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The Bible Is Clear About Same-Sex Sexual Behaviour
There are many ways of interpreting Scripture, but getting it to condone same-sex sexual practice twists it beyond recognition.

Marcel was struggling with same-sex attraction when he finally decided to take the big step of calling the local gay hotline. He had grown up in a Christian home, gone to church all his life, and committed his life to Jesus at age 16. Now, two years later, he was asking himself some difficult questions and didn't know who else to call for help.

There are six main Bible passages that address homosexual behaviour. Gay theology … reinterprets each of these passages.

The person who answered the hotline offered to mail some brochures regarding what the Bible says about homosexuality.

Marcel thought he knew what the Bible said. His church taught that homosexual behaviour is wrong, and had no trouble pointing out the verses that said so. But the materials he received offered a whole new way of looking at what those verses said about homosexuality and he began to wonder if what he had always believed might be wrong.

Marcel's questions are not unusual for Christian young people who experience same-sex attraction. Many churches tell their members what is right and what is wrong, without giving a detailed explanation of the biblical passages themselves. In most cases churches do not explain why God made the rules He set out for us in the Bible, or how these rules fit into His plan for our lives.

Many Bible topics don't require a detailed explanation. For example, you don't need to examine Greek and Hebrew words or have a degree in theology to believe that the Bible really means that stealing is wrong.

And many Christians are prepared to take the verses about homosexuality at face value as well. The Bible is not silent. The Old Testament says a man should not sleep with a man in the same way that a man sleeps with a woman, and Paul in the New Testament includes homosexual behaviour in his lists of sins. What more is there to say about it?

More to consider

The material that Marcel received from the gay hotline had a lot more to say about it. It didn't ask him to blindly accept a different understanding of homosexuality. Instead, it offered religious explanations and arguments that sounded very convincing.

So convincing, in fact, that young people like Marcel begin to wonder if there is any reason to continue believing what they used to believe.

We want to set the record straight: There are solid reasons to continue believing what the church teaches us about sexuality. These reasons are based on the work of Bible scholars who study the languages that the passages were originally written in, and who understand biblical theology.

This article outlines some of the arguments you will encounter if you look at materials from other perspectives. The goal is to prepare and equip you, so that you will not be surprised or confused by what you read.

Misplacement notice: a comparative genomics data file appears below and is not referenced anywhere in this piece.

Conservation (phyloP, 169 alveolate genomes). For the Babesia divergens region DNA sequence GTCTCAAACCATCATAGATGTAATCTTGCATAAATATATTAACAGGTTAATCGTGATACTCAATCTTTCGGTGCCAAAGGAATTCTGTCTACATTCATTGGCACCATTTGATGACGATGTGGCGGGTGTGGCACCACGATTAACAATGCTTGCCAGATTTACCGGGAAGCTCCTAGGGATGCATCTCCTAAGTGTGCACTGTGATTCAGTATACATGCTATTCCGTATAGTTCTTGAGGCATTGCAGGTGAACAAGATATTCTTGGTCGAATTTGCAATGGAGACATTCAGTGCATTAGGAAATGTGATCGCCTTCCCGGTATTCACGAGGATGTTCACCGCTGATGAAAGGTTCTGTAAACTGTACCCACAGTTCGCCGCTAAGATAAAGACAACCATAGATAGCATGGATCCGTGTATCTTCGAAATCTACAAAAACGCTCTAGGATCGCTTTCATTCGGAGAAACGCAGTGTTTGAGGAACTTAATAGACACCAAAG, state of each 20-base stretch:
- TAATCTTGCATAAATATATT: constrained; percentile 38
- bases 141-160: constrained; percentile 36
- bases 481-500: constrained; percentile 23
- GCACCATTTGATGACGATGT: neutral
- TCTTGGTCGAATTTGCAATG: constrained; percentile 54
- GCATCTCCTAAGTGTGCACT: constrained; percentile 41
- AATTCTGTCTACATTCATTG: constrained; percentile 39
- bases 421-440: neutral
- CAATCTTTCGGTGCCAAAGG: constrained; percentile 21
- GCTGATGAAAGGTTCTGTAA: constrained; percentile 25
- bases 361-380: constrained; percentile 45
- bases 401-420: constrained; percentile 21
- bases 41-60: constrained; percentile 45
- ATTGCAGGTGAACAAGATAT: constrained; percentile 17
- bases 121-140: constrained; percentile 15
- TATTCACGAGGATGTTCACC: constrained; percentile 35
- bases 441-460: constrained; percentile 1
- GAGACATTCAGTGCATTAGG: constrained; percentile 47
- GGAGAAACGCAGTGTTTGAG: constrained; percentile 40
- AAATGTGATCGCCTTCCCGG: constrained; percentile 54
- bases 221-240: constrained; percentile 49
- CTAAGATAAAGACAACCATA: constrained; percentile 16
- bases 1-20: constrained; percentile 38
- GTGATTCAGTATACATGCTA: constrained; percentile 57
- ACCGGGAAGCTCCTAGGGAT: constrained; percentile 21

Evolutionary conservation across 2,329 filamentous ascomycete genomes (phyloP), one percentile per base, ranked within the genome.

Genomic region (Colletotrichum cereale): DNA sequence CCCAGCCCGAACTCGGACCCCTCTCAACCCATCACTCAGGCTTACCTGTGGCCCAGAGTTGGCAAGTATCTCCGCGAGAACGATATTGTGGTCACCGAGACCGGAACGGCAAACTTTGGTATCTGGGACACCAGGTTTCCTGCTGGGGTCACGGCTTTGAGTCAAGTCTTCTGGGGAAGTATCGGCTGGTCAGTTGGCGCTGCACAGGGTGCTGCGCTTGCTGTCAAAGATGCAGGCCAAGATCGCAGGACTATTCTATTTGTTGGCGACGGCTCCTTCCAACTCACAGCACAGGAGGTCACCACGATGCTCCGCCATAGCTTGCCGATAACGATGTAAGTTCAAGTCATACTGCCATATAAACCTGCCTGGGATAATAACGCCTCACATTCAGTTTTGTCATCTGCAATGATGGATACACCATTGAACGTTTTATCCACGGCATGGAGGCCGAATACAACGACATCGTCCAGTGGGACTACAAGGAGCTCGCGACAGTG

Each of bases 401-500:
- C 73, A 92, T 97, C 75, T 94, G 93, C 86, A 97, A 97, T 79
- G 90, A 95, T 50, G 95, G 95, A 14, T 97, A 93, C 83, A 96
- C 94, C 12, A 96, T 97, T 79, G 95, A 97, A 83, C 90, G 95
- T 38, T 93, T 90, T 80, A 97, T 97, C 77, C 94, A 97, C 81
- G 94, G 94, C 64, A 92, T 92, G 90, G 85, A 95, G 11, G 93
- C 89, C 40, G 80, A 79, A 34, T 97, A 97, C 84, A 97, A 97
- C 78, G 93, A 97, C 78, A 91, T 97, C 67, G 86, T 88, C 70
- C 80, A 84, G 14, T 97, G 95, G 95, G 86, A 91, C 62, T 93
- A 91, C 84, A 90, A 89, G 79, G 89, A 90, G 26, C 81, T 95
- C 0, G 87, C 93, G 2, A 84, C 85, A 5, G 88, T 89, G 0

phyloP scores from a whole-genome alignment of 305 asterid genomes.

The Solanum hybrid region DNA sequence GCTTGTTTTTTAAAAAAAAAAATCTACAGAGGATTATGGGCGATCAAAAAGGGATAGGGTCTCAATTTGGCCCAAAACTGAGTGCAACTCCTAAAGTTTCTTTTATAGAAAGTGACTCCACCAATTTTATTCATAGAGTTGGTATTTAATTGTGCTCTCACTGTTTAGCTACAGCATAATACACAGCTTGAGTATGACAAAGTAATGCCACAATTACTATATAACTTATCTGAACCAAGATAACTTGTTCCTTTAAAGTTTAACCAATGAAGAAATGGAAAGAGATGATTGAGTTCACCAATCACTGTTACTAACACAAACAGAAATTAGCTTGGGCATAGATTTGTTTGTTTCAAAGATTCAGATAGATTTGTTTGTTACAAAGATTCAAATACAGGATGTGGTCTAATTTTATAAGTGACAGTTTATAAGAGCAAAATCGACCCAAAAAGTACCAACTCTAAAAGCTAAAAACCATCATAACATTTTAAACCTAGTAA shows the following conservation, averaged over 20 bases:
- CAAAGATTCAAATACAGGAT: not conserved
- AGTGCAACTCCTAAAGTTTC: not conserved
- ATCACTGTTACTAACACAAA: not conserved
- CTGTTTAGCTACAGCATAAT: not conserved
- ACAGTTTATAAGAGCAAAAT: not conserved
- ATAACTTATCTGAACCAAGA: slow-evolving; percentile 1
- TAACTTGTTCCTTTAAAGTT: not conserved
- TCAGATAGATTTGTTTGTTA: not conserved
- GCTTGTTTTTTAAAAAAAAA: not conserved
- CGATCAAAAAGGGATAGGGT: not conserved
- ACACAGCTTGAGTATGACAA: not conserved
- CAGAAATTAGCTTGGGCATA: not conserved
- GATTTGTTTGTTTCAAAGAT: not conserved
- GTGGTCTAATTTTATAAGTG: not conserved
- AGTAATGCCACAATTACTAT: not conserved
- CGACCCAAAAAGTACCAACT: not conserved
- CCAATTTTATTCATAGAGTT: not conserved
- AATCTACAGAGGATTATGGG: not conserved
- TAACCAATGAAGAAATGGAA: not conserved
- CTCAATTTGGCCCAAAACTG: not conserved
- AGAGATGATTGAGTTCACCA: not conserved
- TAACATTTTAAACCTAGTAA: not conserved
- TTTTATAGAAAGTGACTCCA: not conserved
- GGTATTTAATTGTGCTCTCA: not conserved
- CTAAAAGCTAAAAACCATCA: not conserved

There are six main Bible passages that address homosexual behaviour. Gay theology (theology written by those who believe that sexual behaviour between consenting same-sex adults is biblically acceptable) reinterprets each of these passages. It provides different understandings of the verses from what has been traditionally accepted. The reinterpretation might have to do with what the original word means, who the verse applies to, differences in culture, and so on.

Sample passage

Let's focus our discussion briefly on one frequently-cited New Testament passage.

"Do you not know that the wicked will not inherit the kingdom of God? Do not be deceived: Neither the sexually immoral nor idolaters nor adulterers nor male prostitutes nor homosexual offenders nor thieves nor the greedy nor drunkards nor slanderers nor swindlers will inherit the kingdom of God" (I Corinthians 6:9-10, NIV).

People who accept gay theology say that a different word should really be used where this Bible translation says "homosexual offenders." They say that the original Greek word that Paul uses, arsenokoite, refers to male prostitutes, not to two homosexual adults in a committed relationship.

Corinth was a city with people from many cultures and religions, and male temple prostitutes were involved in the "worship" scene at some of the shrines to other gods. Paul knew that this was an issue for the Christians in Corinth, and according to this interpretation, was writing to tell them clearly that temple prostitution was wrong.

To the average person, who has not been taught about this by their church and who doesn't know anything about biblical Greek, this argument sounds quite reasonable. But there are scholarly reasons for believing that the word Paul uses does refer to homosexual behaviour in general, not just male prostitution.

One reason is obvious: if you look at the above verses again, you'll see that "male prostitutes" (based on the Greek word pornos) are already listed. Paul would not have had any reason to write "male prostitutes" twice in the same list; he must have meant something else by it.

Another reason: neither of the root words in arsenokoite have anything to do with selling or buying. By contrast, the word pornos does come from another Greek word pernemi, which means "to sell." (This is like claiming that the words "salesman" and "firefighter" both have to do with selling … when it's quite obvious that one does not).

A third reason is more complex. According to biblical scholars, the two root words in arsenokoite are the same ones used in Old Testament passages that forbid sexual behaviour outside of marriage. Therefore, Paul's concern here is universal, and not limited to his own culture.

Broader arguments